Paul Ryan fought the 2009 stimulus bill but then worked to get stimulus dollars for his constituents. I don’t have a problem with this. Once the bill had passed against his wishes, the money was going to be spent. Ryan’s constituents deserved their share of the money as much as anyone else. After all, I think the mortgage interest deduction is bad policy, but that sure doesn’t stop me from declaring it on my tax return.
Today, though, Kathleen Hennessey of the LA Times highlights a slightly lesser known part of Ryan’s record: his vigorous efforts to save a GM plant in his hometown:
A General Motors plant, the lifeblood of his hometown, was set to close. The huge Suburbans and Tahoes from the Janesville production line were no longer in vogue. The aging plant was to stop production by Christmas — unless Ryan and other Wisconsin officials could save it.
Ryan, then the ranking Republican on the House Budget Committee, flew to Detroit to cajole GM executives. For more than an hour, he and other officials made a PowerPoint proposal that mixed union concessions with unprecedented state and local tax breaks for GM….Ryan helped pitch a $224-million proposal that included roughly $50 million in state enterprise zone tax credits, local government grants worth $22 million, and major contract concessions from the United Auto Workers union local.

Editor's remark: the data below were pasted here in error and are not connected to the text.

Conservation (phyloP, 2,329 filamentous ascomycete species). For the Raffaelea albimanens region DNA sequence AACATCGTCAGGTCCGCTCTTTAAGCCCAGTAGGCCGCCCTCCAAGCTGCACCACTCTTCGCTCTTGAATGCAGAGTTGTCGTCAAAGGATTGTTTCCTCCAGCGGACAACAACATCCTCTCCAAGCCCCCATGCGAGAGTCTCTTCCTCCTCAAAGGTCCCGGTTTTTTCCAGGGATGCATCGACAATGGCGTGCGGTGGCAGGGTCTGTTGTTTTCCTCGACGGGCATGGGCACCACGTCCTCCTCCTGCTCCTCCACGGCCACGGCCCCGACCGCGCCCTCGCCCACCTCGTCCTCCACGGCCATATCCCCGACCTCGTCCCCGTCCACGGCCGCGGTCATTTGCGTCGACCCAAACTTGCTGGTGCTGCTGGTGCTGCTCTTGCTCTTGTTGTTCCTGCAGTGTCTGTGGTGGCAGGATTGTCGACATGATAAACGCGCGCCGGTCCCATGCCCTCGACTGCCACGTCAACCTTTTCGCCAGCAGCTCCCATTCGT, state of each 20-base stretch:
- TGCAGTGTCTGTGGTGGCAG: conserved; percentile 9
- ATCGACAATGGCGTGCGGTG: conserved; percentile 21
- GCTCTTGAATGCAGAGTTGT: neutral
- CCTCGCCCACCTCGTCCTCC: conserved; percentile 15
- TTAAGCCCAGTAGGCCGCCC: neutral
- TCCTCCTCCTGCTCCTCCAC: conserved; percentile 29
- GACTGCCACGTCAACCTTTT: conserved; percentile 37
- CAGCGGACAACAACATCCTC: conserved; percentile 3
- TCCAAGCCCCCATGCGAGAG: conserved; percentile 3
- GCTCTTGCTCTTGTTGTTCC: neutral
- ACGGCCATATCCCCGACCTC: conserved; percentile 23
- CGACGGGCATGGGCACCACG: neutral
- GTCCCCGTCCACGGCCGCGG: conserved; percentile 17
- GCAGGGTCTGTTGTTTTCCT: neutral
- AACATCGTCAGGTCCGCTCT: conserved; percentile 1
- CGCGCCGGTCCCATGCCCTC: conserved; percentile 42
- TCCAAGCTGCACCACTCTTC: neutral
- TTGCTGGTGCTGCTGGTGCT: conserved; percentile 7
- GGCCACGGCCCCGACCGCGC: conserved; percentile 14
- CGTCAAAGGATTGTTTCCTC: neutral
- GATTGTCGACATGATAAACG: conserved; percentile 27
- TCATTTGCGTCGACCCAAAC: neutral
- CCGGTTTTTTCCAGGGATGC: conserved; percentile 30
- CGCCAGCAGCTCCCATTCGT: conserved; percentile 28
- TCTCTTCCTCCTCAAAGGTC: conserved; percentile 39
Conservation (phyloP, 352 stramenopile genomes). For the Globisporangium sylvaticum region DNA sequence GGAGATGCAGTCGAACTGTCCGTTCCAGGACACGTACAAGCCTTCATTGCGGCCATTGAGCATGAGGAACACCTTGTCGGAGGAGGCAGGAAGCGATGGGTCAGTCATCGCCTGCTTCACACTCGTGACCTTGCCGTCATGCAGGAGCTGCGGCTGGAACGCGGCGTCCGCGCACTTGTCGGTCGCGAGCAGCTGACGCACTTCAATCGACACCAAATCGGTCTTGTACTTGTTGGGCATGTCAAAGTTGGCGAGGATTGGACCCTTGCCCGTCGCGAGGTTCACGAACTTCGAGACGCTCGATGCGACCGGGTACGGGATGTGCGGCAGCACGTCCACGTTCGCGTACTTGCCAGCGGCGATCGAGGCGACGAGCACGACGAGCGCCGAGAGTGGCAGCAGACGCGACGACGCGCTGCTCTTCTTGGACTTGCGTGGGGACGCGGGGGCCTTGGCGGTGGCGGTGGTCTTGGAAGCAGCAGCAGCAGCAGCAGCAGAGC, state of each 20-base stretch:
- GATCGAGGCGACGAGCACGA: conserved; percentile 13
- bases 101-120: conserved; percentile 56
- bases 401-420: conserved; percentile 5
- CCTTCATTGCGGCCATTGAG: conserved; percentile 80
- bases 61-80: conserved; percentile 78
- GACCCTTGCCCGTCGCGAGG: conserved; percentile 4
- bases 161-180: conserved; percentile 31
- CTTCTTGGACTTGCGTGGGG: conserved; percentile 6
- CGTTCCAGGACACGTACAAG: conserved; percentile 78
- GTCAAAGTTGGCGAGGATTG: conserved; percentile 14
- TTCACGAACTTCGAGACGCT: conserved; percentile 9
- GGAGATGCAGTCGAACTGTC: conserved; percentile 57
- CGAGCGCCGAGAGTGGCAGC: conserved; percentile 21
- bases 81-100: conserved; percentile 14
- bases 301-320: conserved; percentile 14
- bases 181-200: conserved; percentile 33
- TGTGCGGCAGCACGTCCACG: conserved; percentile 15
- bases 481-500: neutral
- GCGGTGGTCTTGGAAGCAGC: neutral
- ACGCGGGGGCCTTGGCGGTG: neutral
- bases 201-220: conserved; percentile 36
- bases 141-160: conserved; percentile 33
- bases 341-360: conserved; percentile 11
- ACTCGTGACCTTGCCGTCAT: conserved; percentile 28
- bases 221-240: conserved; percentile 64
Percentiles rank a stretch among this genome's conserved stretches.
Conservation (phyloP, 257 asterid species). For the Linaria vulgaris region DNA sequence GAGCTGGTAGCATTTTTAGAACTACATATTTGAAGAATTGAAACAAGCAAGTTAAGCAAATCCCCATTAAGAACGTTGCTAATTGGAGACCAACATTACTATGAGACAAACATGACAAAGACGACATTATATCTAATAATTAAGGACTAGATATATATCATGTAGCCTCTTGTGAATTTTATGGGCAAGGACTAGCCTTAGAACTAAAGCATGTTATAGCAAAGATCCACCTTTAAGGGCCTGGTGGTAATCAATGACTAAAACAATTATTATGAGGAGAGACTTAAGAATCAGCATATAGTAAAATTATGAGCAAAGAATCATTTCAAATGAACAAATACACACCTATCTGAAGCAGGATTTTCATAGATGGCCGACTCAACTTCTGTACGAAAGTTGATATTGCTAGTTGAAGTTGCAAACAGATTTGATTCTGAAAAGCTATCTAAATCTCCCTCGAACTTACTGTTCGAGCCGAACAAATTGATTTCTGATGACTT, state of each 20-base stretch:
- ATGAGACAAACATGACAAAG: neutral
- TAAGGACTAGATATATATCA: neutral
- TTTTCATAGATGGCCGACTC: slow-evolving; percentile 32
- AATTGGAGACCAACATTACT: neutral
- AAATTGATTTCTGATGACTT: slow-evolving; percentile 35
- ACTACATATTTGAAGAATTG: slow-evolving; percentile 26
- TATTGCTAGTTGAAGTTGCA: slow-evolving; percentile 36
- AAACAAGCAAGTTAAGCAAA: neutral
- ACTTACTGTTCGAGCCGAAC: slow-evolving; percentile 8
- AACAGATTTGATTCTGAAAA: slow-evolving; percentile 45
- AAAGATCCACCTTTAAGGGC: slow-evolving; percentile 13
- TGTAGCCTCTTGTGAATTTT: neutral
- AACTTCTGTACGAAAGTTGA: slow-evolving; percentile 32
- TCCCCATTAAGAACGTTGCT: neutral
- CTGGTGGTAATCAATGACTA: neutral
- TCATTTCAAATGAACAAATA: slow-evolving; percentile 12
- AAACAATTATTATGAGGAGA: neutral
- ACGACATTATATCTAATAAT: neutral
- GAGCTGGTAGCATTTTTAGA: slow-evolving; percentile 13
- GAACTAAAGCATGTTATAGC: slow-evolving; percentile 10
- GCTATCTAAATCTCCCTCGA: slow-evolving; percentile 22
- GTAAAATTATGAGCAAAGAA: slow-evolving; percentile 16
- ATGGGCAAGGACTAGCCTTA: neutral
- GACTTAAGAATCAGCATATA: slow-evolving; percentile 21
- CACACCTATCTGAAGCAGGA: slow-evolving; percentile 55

But it soon became clear that the future of Janesville — and all of GM — hinged on federal intervention.
In late November, executives from Detroit’s Big Three flew to Washington to ask for a bailout. The next day, Mitt Romney made his opposition clear in a New York Times op-ed titled, “Let Detroit Go Bankrupt.”
Ryan disagreed. He supported a House bill that offered $14 billion in fast-tracked loans to GM and Chrysler. Ryan cited his district’s “gut-wrenching” experience with layoffs, and a commitment to the auto industry. He also suggested that, under other circumstances, he might have voted no.
“At the forefront of my mind are jobs in southern Wisconsin and the retiree commitments to workers that could be placed in jeopardy under certain bankruptcy scenarios,” Ryan said at the time. He said he backed the plan because it relied on previously appropriated money for auto technology loans, not added spending.
This is, needless to say, quite a different thing. Ryan didn’t take advantage of a program that had been passed over his objections. On the contrary: he fought hard for a corporate bailout of the kind he now says he opposes. But back when it counted, he didn’t oppose it. He supported it. Just like he supported the Bush administration’s wars, Medicare Part D, No Child Left Behind, and TARP, even though none of them was paid for.
You might, of course, believe that Ryan had a genuine change of heart on January 20, 2009, and suddenly decided that the federal deficit was out of hand and needed to be reined in. Or you might believe that something else happened on that day. It’s your call.